As I chatted about modern poetry to a couple of very interesting women from Malvern who were visiting the garden at Benmore I could hear a woodpecker hammering. Because it’s so quiet here, the woodpecker’s hammering sounded much louder than it does at home. It seemed to ricochet off the tress and the surrounding hills.
The noise reminded me of the staccato, flap-flap-flap-flap of a specific, and very rickety, set of windscreen wipers, that I encountered on a day much less sunny than this. I was… well I’ll let the poem below tell you all about it.
On a morning in Lent, dense with rain,
even with the wipers going it’s not easy
to see the Amu Darya.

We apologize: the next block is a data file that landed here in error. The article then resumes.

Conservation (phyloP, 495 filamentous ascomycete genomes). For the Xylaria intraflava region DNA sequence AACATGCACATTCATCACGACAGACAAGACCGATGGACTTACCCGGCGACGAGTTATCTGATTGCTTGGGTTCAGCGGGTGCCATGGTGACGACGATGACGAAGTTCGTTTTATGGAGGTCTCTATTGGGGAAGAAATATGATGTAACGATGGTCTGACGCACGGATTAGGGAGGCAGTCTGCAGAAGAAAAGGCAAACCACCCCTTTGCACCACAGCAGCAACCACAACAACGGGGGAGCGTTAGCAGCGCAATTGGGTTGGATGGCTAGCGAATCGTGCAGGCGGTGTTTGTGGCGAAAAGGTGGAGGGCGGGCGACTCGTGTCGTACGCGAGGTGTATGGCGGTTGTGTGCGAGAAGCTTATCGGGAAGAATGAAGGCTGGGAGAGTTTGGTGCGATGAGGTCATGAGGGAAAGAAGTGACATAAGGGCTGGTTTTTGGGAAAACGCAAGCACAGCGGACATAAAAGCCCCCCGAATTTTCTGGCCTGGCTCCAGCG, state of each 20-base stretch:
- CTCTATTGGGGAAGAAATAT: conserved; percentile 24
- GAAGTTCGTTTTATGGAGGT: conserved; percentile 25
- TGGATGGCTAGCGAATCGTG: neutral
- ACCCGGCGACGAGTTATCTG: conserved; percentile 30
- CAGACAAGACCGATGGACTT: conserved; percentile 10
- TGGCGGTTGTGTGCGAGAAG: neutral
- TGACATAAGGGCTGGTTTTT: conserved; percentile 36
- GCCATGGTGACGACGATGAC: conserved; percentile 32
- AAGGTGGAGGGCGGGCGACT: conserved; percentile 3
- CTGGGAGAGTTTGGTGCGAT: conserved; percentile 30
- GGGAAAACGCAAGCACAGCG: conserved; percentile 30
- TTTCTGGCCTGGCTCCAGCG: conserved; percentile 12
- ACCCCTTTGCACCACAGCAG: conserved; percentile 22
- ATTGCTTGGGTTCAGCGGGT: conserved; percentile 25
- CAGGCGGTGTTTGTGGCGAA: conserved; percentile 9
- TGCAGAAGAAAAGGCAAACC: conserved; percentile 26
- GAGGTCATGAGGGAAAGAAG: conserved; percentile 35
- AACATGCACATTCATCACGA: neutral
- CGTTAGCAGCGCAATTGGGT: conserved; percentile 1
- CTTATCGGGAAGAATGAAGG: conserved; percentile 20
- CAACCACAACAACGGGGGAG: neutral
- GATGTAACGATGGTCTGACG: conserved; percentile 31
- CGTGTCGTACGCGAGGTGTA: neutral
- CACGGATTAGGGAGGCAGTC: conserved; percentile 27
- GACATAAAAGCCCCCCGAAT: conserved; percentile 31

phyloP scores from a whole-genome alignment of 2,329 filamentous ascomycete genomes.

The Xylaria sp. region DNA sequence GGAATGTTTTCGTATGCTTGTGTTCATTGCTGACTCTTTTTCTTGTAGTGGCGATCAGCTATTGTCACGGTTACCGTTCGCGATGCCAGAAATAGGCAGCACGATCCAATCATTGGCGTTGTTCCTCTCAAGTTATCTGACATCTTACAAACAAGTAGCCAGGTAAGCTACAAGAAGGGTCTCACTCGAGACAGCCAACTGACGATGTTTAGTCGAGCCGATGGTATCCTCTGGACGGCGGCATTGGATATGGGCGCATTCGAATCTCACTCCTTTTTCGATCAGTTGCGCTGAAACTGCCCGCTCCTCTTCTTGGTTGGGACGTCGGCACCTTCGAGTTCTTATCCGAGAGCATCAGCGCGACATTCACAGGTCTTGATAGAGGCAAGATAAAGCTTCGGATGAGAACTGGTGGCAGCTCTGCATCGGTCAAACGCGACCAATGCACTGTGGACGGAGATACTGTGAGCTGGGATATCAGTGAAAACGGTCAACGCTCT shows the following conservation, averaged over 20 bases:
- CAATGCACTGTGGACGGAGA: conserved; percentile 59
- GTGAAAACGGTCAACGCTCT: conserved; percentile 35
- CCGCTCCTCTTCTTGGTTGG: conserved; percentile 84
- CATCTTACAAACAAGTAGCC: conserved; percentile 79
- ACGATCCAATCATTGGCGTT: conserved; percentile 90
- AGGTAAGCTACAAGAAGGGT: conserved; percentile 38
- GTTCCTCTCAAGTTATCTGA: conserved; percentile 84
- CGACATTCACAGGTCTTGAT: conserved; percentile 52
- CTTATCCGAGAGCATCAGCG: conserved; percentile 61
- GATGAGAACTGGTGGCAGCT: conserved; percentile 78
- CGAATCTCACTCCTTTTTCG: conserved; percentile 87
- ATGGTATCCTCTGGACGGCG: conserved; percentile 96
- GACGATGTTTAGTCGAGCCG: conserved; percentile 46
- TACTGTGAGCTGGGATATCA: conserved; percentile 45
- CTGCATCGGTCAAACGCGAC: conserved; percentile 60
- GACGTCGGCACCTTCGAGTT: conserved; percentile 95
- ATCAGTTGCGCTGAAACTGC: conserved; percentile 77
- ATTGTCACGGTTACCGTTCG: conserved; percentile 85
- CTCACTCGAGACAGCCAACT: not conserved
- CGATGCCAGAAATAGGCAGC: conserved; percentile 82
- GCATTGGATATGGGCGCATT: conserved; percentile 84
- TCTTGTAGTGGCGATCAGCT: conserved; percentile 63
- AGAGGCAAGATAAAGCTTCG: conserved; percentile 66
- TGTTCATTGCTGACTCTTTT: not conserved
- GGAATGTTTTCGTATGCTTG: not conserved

You promised so much:
tall herons like statues guarding
reed beds; the stark concrete slope of the dam.
We should both be at work, trying
to make other people rich, not talking
about Rembrandt and miracles.
The car is borrowed
and you bought the flask
in Kiev, on a day much sunnier than this.
When you unscrew its lid,
steam from your favourite jasmine tea
swathes mist across your glasses.
You take them off. It is a shock
to be kissed, to see your eyes